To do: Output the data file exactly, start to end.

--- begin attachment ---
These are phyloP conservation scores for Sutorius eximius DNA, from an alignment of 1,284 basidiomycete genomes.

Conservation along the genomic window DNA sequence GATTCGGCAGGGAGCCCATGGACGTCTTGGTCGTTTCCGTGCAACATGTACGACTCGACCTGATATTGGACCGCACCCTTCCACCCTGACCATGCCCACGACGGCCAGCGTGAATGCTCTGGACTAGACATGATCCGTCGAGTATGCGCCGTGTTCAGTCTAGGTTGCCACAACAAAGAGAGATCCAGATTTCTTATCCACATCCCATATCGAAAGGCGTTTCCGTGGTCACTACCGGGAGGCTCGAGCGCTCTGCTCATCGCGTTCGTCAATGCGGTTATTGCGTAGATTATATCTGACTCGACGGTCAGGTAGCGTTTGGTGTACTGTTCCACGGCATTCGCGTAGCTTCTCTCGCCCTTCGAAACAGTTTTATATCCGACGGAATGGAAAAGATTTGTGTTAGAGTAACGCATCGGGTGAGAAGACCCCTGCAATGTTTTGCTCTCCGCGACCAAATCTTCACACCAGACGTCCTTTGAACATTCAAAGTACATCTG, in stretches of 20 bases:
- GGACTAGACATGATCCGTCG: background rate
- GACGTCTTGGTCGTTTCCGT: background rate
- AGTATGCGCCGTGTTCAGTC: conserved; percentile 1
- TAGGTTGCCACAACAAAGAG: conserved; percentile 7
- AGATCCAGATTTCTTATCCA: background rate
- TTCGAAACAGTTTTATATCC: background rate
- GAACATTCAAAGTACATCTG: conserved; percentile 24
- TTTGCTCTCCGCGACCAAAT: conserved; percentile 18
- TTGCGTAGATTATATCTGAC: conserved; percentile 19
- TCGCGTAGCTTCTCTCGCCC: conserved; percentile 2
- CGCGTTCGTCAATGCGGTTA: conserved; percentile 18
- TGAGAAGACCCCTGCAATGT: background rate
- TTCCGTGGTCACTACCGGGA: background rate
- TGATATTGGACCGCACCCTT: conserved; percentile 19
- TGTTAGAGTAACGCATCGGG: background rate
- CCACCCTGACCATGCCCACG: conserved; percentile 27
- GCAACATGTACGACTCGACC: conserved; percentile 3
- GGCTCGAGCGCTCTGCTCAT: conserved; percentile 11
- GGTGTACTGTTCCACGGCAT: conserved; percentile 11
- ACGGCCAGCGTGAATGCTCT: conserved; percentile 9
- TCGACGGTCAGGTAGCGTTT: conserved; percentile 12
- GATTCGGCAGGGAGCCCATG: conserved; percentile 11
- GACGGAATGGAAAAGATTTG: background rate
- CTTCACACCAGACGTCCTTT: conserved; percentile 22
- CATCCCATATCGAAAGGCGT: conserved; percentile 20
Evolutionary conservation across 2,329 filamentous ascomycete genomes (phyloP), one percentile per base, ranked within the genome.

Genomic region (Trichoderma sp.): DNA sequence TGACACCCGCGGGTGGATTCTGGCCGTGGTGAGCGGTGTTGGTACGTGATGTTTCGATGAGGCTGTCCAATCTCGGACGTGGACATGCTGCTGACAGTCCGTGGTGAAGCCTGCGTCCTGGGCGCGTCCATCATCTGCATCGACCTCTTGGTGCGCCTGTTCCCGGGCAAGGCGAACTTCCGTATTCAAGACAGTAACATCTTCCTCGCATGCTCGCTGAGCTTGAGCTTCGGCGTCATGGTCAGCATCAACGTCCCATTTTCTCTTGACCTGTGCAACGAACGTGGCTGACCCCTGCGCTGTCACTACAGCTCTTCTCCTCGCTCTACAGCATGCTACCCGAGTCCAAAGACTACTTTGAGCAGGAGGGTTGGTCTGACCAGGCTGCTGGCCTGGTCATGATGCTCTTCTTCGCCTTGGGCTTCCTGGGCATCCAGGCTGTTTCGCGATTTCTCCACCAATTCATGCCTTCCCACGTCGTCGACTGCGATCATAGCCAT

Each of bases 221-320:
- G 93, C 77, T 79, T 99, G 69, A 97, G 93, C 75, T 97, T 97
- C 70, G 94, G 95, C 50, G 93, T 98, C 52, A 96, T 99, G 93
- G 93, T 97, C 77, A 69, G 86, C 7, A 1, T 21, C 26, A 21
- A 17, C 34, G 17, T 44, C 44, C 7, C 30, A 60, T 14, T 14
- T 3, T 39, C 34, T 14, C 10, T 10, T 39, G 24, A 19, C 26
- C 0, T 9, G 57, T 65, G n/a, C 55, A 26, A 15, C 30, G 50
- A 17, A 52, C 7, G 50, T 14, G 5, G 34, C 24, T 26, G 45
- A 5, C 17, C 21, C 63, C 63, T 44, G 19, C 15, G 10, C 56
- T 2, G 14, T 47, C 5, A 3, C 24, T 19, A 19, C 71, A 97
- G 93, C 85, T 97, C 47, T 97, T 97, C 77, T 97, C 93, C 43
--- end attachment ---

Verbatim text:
These are phyloP conservation scores for Sutorius eximius DNA, from an alignment of 1,284 basidiomycete genomes.

Conservation along the genomic window DNA sequence GATTCGGCAGGGAGCCCATGGACGTCTTGGTCGTTTCCGTGCAACATGTACGACTCGACCTGATATTGGACCGCACCCTTCCACCCTGACCATGCCCACGACGGCCAGCGTGAATGCTCTGGACTAGACATGATCCGTCGAGTATGCGCCGTGTTCAGTCTAGGTTGCCACAACAAAGAGAGATCCAGATTTCTTATCCACATCCCATATCGAAAGGCGTTTCCGTGGTCACTACCGGGAGGCTCGAGCGCTCTGCTCATCGCGTTCGTCAATGCGGTTATTGCGTAGATTATATCTGACTCGACGGTCAGGTAGCGTTTGGTGTACTGTTCCACGGCATTCGCGTAGCTTCTCTCGCCCTTCGAAACAGTTTTATATCCGACGGAATGGAAAAGATTTGTGTTAGAGTAACGCATCGGGTGAGAAGACCCCTGCAATGTTTTGCTCTCCGCGACCAAATCTTCACACCAGACGTCCTTTGAACATTCAAAGTACATCTG, in stretches of 20 bases:
- GGACTAGACATGATCCGTCG: background rate
- GACGTCTTGGTCGTTTCCGT: background rate
- AGTATGCGCCGTGTTCAGTC: conserved; percentile 1
- TAGGTTGCCACAACAAAGAG: conserved; percentile 7
- AGATCCAGATTTCTTATCCA: background rate
- TTCGAAACAGTTTTATATCC: background rate
- GAACATTCAAAGTACATCTG: conserved; percentile 24
- TTTGCTCTCCGCGACCAAAT: conserved; percentile 18
- TTGCGTAGATTATATCTGAC: conserved; percentile 19
- TCGCGTAGCTTCTCTCGCCC: conserved; percentile 2
- CGCGTTCGTCAATGCGGTTA: conserved; percentile 18
- TGAGAAGACCCCTGCAATGT: background rate
- TTCCGTGGTCACTACCGGGA: background rate
- TGATATTGGACCGCACCCTT: conserved; percentile 19
- TGTTAGAGTAACGCATCGGG: background rate
- CCACCCTGACCATGCCCACG: conserved; percentile 27
- GCAACATGTACGACTCGACC: conserved; percentile 3
- GGCTCGAGCGCTCTGCTCAT: conserved; percentile 11
- GGTGTACTGTTCCACGGCAT: conserved; percentile 11
- ACGGCCAGCGTGAATGCTCT: conserved; percentile 9
- TCGACGGTCAGGTAGCGTTT: conserved; percentile 12
- GATTCGGCAGGGAGCCCATG: conserved; percentile 11
- GACGGAATGGAAAAGATTTG: background rate
- CTTCACACCAGACGTCCTTT: conserved; percentile 22
- CATCCCATATCGAAAGGCGT: conserved; percentile 20
Evolutionary conservation across 2,329 filamentous ascomycete genomes (phyloP), one percentile per base, ranked within the genome.

Genomic region (Trichoderma sp.): DNA sequence TGACACCCGCGGGTGGATTCTGGCCGTGGTGAGCGGTGTTGGTACGTGATGTTTCGATGAGGCTGTCCAATCTCGGACGTGGACATGCTGCTGACAGTCCGTGGTGAAGCCTGCGTCCTGGGCGCGTCCATCATCTGCATCGACCTCTTGGTGCGCCTGTTCCCGGGCAAGGCGAACTTCCGTATTCAAGACAGTAACATCTTCCTCGCATGCTCGCTGAGCTTGAGCTTCGGCGTCATGGTCAGCATCAACGTCCCATTTTCTCTTGACCTGTGCAACGAACGTGGCTGACCCCTGCGCTGTCACTACAGCTCTTCTCCTCGCTCTACAGCATGCTACCCGAGTCCAAAGACTACTTTGAGCAGGAGGGTTGGTCTGACCAGGCTGCTGGCCTGGTCATGATGCTCTTCTTCGCCTTGGGCTTCCTGGGCATCCAGGCTGTTTCGCGATTTCTCCACCAATTCATGCCTTCCCACGTCGTCGACTGCGATCATAGCCAT

Each of bases 221-320:
- G 93, C 77, T 79, T 99, G 69, A 97, G 93, C 75, T 97, T 97
- C 70, G 94, G 95, C 50, G 93, T 98, C 52, A 96, T 99, G 93
- G 93, T 97, C 77, A 69, G 86, C 7, A 1, T 21, C 26, A 21
- A 17, C 34, G 17, T 44, C 44, C 7, C 30, A 60, T 14, T 14
- T 3, T 39, C 34, T 14, C 10, T 10, T 39, G 24, A 19, C 26
- C 0, T 9, G 57, T 65, G n/a, C 55, A 26, A 15, C 30, G 50
- A 17, A 52, C 7, G 50, T 14, G 5, G 34, C 24, T 26, G 45
- A 5, C 17, C 21, C 63, C 63, T 44, G 19, C 15, G 10, C 56
- T 2, G 14, T 47, C 5, A 3, C 24, T 19, A 19, C 71, A 97
- G 93, C 85, T 97, C 47, T 97, T 97, C 77, T 97, C 93, C 43